Hardcore Game of Thrones fans know that George R.R. Martin has drawn inspiration for his beloved A Song of Ice and Fire series from actual historical events such as the War of the Roses and the Hundred Years War.
But Martin doesn't rely only on grand-scale events as fodder for his novels, he also pays tribute to more isolated, less-well-known figures and events of the past.
While large portions of Westerosi lore may be based upon British medieval history, It's Martin's ability to draw from different eras and varying parts of the world to select the most fascinating (and horrifying) tidbits that have helped make GoT such a consistently engrossing smash hit.
Some have even gone so far as to suggest that if we pay close enough attention to the history-based clues Martin's sprinkled throughout his epic-length tale, we might be able to figure out which character will eventually triumph in the the battle for the Iron Throne.
Hint: it's not Theon Greyjoy...Sorry, Reek.
Warning: possible spoilers lie ahead, so if you're not caught up on the show and/or don't want to be exposed to speculation on how the series might end, we suggest you stop reading here and refrain from checking out the gallery above. (Even though you know you want to!)
First, a little background on medieval British politics to bring you up to speed. (Don't worry we'll get to the blood and boobs stuff soon enough.)
The War of the Roses refers to a series of battles fought for control of the British crown in the 15th Century. The principal claimants to the throne were the houses of York and Lancaster (Sound familiar?) and combat raged on and off for almost 32 years (about how long it takes to read a George R.R. Martin book).
Martin has stated in interviews that his research on the War of the Roses has profoundly influenced the ASOIAF series and allusions to that bloody period in history make countless appearances in both the books and the television series they inspired.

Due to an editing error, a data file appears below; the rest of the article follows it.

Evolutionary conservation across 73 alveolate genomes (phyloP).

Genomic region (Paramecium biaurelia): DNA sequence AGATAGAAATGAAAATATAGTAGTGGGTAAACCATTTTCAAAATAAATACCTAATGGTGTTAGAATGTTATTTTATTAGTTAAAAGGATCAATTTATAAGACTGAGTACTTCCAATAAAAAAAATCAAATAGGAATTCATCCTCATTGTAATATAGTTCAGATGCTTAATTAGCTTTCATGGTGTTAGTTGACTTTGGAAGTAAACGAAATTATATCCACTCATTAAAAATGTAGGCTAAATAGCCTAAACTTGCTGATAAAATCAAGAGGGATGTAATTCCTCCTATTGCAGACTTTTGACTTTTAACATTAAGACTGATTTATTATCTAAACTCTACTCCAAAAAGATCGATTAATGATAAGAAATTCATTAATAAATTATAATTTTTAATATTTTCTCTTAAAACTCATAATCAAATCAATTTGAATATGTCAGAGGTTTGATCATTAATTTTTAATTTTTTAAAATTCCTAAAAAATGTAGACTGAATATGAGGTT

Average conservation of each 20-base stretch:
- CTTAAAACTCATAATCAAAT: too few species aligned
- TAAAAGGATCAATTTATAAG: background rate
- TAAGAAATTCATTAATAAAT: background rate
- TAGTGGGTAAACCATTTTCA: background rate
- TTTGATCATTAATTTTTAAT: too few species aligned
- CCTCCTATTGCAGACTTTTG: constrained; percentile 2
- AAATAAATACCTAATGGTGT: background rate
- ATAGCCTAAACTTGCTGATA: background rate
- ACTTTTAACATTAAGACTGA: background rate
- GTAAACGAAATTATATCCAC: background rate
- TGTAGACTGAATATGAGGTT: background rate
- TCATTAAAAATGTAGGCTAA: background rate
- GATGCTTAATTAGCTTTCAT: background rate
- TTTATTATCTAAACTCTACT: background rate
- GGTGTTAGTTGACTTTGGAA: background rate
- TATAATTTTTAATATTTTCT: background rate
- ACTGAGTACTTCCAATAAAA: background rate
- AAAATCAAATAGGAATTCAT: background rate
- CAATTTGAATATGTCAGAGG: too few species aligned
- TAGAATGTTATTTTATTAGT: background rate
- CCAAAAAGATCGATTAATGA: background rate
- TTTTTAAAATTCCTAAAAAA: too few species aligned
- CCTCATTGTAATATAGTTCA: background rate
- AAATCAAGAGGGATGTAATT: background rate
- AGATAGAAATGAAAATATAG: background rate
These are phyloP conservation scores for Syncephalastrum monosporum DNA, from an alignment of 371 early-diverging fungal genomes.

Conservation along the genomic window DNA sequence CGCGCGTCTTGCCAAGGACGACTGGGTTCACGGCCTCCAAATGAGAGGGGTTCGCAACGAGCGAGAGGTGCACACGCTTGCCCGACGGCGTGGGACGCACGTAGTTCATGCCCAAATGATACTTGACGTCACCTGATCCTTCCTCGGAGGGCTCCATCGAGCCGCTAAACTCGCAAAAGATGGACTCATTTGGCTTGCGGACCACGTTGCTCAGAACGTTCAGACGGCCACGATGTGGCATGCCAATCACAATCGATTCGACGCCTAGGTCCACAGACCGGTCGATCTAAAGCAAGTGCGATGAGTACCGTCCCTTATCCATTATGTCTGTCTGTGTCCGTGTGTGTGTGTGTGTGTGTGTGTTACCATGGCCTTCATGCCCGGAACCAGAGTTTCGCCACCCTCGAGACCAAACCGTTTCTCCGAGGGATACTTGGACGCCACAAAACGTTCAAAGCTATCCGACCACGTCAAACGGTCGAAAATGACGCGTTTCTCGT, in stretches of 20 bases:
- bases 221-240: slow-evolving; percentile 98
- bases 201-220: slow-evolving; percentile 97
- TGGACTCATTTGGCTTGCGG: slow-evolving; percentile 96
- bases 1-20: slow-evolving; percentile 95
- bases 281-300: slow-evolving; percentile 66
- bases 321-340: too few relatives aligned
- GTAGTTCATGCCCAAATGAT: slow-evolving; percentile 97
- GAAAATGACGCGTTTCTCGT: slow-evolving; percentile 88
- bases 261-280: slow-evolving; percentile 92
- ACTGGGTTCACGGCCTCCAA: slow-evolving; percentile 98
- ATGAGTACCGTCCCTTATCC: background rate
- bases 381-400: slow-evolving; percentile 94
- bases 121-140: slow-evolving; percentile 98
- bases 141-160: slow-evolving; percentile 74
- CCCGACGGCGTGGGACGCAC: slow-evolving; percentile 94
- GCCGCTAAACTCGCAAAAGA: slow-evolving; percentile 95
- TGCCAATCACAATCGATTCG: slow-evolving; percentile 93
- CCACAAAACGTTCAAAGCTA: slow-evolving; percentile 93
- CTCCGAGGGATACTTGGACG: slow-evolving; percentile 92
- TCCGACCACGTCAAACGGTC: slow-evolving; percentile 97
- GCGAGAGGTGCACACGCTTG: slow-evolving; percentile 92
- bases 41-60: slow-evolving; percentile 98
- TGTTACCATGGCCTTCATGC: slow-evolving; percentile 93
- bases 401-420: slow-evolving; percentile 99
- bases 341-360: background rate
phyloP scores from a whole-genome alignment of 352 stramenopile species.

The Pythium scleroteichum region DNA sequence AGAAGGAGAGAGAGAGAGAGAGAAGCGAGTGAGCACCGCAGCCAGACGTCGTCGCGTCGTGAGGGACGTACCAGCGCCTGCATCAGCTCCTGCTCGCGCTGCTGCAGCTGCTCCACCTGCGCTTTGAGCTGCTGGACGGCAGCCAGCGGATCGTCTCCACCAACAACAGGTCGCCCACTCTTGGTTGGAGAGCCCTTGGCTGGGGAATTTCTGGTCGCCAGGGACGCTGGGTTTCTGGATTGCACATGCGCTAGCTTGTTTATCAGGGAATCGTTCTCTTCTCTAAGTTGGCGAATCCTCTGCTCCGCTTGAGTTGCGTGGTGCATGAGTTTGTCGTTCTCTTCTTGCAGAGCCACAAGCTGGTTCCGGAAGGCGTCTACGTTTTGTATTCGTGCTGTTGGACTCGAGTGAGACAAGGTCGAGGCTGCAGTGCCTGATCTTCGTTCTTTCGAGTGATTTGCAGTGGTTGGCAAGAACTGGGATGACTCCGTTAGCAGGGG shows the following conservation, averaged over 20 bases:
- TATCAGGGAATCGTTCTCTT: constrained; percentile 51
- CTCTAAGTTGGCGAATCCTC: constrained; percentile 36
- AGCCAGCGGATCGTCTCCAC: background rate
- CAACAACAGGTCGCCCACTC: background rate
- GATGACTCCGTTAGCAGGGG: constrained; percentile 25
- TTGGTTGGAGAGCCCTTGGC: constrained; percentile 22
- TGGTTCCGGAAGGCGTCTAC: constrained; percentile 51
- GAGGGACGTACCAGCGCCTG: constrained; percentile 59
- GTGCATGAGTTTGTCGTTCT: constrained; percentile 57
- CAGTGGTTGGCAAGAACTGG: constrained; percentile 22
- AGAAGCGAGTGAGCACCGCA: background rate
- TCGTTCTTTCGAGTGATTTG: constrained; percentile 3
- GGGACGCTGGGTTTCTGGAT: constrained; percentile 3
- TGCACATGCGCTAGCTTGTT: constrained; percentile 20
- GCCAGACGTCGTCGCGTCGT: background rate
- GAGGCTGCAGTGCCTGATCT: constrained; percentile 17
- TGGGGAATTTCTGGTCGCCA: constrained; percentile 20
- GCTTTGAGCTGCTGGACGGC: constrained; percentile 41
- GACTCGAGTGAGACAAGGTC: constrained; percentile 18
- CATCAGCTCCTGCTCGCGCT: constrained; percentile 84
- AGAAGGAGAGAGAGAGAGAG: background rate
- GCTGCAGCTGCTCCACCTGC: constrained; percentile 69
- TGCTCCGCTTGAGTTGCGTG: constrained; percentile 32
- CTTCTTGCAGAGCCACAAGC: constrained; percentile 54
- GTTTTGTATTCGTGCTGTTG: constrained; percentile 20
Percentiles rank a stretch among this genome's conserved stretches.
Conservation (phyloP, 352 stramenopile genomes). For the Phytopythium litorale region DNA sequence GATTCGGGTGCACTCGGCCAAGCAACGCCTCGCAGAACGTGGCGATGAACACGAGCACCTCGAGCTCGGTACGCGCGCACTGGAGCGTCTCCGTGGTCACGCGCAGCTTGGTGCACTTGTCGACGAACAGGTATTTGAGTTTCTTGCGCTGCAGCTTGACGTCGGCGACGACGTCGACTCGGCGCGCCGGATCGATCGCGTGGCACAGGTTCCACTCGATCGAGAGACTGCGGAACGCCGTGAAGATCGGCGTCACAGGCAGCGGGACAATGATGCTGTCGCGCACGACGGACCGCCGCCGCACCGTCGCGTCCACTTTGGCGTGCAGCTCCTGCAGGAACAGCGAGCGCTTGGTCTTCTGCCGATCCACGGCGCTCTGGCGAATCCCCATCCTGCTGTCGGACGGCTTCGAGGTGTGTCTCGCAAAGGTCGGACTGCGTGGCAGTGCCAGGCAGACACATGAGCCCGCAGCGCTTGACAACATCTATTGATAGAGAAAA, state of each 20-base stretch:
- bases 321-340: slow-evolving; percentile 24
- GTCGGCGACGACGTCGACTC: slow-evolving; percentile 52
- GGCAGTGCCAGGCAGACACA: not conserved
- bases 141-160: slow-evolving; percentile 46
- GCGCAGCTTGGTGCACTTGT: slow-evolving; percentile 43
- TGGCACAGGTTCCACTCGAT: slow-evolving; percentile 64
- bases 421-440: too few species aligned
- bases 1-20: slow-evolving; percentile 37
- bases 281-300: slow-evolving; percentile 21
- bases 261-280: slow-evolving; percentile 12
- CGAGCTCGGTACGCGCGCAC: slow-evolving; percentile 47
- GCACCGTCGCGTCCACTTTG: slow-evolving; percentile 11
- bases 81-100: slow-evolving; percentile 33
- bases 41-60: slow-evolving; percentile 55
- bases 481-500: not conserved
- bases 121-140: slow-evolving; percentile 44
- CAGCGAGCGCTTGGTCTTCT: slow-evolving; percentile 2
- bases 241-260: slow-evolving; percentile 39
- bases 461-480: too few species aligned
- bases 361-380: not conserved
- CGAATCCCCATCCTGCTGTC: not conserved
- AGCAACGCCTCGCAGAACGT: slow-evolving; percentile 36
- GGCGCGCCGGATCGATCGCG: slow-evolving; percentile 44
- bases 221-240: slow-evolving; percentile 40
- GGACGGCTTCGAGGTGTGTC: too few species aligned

While the connection may not be as readily apparent as some of the more obvious parallels, some observant GoT fans have noticed a lot of similarities between Daenerys Targaryen and War of the Roses victor Henry VII.
Like the Khaleesi, Henry lived much of his life in exile on the far side of the English Channel (a sort of "narrow sea," if you will), where he used his charisma and claims of being the rightful heir to the throne to help him raise a foreign army, crush his opposition, and declare himself king.
Granted Henry wasn't quite so badass as to ride a dragon into battle, but he did have a fire-breathing beast on his coat of arms:
Some have suggested that all those similarities are Martin's way of hinting that Daenerys will emerge victorious when she eventually swoops into Westeros on the winged back of one of her "children."
Others have astutely pointed out that there are few things GRRM enjoys more than shocking his audience, and it seems unlikely that he would foreshadow an ending so clearly, so early on in the tale.
Either way, since Martin hasn't even started writing the final book in the series, guesses like that may be the closest we'll get to a satisfactory ending this decade.
So check out the gallery above for other similarities between the events in Westeros and actual European history, and see if you can spot more possible clues about what's in store.
Then watch Game of Thrones online at TV Fanatic to forget about the real world for a while and enjoy some good old-fashioned medieval sexy-time.